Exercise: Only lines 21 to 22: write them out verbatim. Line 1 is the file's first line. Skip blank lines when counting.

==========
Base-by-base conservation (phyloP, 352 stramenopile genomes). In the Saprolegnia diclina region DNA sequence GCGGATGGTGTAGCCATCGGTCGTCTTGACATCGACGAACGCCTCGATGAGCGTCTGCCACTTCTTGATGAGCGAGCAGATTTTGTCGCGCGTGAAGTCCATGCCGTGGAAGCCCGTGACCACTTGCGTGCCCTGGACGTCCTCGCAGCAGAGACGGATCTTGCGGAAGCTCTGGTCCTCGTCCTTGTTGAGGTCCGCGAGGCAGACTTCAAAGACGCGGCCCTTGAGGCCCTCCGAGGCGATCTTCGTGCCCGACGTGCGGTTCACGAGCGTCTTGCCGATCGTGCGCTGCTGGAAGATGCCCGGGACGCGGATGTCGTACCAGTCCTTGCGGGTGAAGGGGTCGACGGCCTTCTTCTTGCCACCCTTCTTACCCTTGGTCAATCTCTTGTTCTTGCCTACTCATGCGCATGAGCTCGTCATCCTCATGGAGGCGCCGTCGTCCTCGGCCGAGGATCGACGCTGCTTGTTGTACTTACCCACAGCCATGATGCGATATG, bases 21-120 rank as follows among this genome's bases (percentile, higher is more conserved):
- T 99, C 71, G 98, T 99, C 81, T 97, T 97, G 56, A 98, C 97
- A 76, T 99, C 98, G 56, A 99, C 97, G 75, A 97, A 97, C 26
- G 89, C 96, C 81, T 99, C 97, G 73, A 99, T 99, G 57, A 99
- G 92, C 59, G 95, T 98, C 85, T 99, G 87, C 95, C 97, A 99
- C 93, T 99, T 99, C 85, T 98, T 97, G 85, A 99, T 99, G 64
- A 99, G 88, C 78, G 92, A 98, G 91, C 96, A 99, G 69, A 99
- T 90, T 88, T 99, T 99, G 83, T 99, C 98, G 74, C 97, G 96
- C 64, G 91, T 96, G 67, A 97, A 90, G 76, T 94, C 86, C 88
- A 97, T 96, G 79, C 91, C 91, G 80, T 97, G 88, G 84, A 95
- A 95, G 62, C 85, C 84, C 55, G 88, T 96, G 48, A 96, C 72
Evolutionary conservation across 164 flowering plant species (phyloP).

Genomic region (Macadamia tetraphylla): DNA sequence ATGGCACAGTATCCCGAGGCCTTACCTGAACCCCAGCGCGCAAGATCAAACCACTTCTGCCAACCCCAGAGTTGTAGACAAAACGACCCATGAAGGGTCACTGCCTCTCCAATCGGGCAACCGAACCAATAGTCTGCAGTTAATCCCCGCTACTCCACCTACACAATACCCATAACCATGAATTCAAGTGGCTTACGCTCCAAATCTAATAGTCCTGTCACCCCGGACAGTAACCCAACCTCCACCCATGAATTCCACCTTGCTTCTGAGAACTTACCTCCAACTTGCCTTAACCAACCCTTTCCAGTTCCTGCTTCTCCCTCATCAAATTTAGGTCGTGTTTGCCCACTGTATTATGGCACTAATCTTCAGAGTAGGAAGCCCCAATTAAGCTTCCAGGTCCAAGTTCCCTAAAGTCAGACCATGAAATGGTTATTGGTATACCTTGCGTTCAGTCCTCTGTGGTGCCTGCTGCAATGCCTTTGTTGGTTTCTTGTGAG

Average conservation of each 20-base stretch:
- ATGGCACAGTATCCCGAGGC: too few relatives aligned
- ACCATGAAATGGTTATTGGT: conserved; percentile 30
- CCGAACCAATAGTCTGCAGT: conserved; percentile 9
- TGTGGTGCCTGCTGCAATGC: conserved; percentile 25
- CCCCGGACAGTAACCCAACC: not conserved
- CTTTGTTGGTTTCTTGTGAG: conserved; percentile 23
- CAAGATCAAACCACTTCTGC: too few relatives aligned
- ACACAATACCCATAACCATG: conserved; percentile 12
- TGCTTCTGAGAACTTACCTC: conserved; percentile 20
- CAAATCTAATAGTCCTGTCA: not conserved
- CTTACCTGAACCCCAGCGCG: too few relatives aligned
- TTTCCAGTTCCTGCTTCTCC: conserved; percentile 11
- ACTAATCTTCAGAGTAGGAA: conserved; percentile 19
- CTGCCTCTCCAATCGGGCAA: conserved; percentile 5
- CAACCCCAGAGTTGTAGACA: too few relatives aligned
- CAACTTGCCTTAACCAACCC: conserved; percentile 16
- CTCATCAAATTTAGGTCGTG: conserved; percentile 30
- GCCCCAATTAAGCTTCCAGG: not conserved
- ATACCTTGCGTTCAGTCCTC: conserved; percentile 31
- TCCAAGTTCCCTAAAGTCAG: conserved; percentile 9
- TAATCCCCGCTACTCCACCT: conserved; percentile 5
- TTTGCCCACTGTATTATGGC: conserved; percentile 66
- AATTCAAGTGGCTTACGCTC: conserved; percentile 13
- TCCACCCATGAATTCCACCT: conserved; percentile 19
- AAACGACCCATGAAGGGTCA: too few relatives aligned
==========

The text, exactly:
- CAAGATCAAACCACTTCTGC: too few relatives aligned
- ACACAATACCCATAACCATG: conserved; percentile 12